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Museo Borghese, Rome, Italy
Reviews

From: Roxy Walsh
Category: Exhibitions
Date: 08 March 2001

Review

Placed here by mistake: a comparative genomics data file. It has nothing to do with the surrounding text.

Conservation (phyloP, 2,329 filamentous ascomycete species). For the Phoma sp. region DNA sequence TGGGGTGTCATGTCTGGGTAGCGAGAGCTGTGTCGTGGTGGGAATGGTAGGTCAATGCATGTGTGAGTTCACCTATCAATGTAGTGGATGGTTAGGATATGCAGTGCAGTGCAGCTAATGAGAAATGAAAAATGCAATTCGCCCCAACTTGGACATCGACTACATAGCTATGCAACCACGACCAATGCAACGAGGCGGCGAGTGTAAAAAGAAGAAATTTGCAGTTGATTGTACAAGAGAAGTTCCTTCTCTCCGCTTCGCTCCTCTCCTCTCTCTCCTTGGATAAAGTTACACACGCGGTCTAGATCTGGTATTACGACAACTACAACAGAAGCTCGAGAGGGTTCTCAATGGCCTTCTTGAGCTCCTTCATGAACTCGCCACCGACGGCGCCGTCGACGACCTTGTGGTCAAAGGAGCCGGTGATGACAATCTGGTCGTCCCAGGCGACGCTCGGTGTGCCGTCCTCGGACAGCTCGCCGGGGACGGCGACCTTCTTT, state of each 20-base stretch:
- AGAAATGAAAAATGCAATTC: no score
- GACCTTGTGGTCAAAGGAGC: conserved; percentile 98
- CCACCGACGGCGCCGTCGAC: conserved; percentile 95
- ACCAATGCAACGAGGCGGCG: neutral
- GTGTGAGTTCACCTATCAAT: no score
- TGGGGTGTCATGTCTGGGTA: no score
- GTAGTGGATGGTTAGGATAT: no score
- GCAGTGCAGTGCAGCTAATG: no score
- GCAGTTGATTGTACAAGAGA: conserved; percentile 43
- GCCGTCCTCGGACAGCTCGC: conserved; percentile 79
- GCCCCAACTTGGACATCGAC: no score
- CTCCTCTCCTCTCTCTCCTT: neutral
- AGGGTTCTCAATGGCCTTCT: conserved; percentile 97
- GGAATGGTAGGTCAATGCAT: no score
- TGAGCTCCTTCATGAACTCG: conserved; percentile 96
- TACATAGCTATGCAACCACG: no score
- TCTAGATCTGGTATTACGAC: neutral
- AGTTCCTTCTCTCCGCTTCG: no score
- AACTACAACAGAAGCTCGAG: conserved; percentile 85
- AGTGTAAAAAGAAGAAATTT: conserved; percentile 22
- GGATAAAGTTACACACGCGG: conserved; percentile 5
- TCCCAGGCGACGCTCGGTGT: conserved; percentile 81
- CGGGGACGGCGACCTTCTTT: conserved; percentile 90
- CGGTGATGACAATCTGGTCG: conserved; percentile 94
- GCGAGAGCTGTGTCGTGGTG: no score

I had anticipated seeing Apollo and Daphne for years. Drawing Daphne over and over again, talking about the fluid delight of Bernini as opposed to the hardening trap of Pollaiuolo, but all this having never seen the Bernini except in execrable art historianís slides. The Pollaiuolo had sent me towards Ovid, and all of them made me think of the changes that adolescence brings on, in the age of adolescence and later, in changes that seem outside of our control. I had read about the translucence of the marble, of the miraculous change of marble to flesh and flesh to tree; I almost dreaded seeing the sculpture for the disappointment it might entail. In the three months that I have spent in Rome I have visited the Borghese alone, with an art historian, an architect, a sculptor, a photographer, a ten year old, a seven year old, my sister, my parents.. Iím not sure how many times, and I will go at least once more. I have written postcards and letters about it, and talked so much itís a joke here, so much that itís hard to think where to start to write anything down about it. Before her prayer was ended, torpor seized on all her body, and a thin bark closed around her gentle bosom, and her hair became as moving leaves; her arms were changed to waving branches, and her active feet as clinging roots were fastened to the ground-- her face was hidden with encircling leaves.-- Phoebus admired and loved the graceful tree, (For still, though changed, her slender form remained) and with his right hand lingering on the trunk he felt her bosom throbbing in the bark. He clung to trunk and branch as though to twine. His form with hers, and fondly kissed the wood that shrank from every kiss. Ovid, Metamorphosis I can start with Daphne, though on my first visit I nearly missed her, running out of time in the upstairs picture gallery, with last minute Titian, Bellini and Veronese. Already the galleryís sex pervades, and then to this wonder of equivocation and desire. Minutes to go, looking at thought made flesh, exquisite leaves disabling fingers, fine roots tying her down, a soft leafy shoot from her ankle growing back between his legs. Every view is a moment; from the arch of the billowing cloak to the flesh turned bark at his touch, the marble of the cloak so fine thereís a hole in it. Ther are two other Daphnes in the room: one on the ceiling and a Dosso Dossi behind. The one on the ceiling has tits like flaccid paper bombs, the Dossi a lamentable Phoebus Apollo, Daphne somewhere else entirely. The sculpture of the Borghese is so famous itís usual to start there, in the huge front hall with a Bernini figure being thrown by an antique horse, strange blank-faced mosaics, gladiators, chickens, and after a moment a firmament seething with figures in light. Then the Paulina of Canova, a nasty study in buttery coyness. Room three has Berniniís David, a sculpture of the young sculptor as a young hero; handsome, powerful, fit as hell but somehow not so involving as the two figure pieces to come, then the Daphne room. Away from Daphne and Apollo you come to a pretty, narrow, yellow space. Much higher than it is wide, and less lined with sculptures, you are brought back again to the surface of the walls. There are objects too, but this is the first space that pulls you right into the Baroque. Years ago I remember playing music for two choirs from opposite sides of the balcony of an oval church in Belfast. With very little knowledge indeed it opened up a multiplying, speculative space, where configurations of thought seemed endlessly variable. This space somehow echoes it, forms a still point in your passage, refocusses on the celebration of effect, the pale grey dots on yellow, the sweet flat stucco. I donít want to describe everything. There are porphyry heads of emperors, wall paintings of the zodiac, this room after the polkadots is high and grand and wide, the Rape of Prosperine at itís centre. Then another more domestically scaled room with a sheep and a last supper and arrows from angels in a luminous blue ceiling, the room with the hermaphrodite still turned to the wall, another Bernini, a pile of sleeping babies, several caravaggios and out. Out to the blue sky, and even the park all arranged for your pleasure. I prefer to see the Picture gallery first, partly because when you fall out from the bottom of the stairs, full of fancy, youíre in the calm of a box garden, more contained than the grander front vista. Next time I visit though, I should start in the room with the Caravaggios.. Iíve always been too full by the time Iíve got to them to relax into looking.

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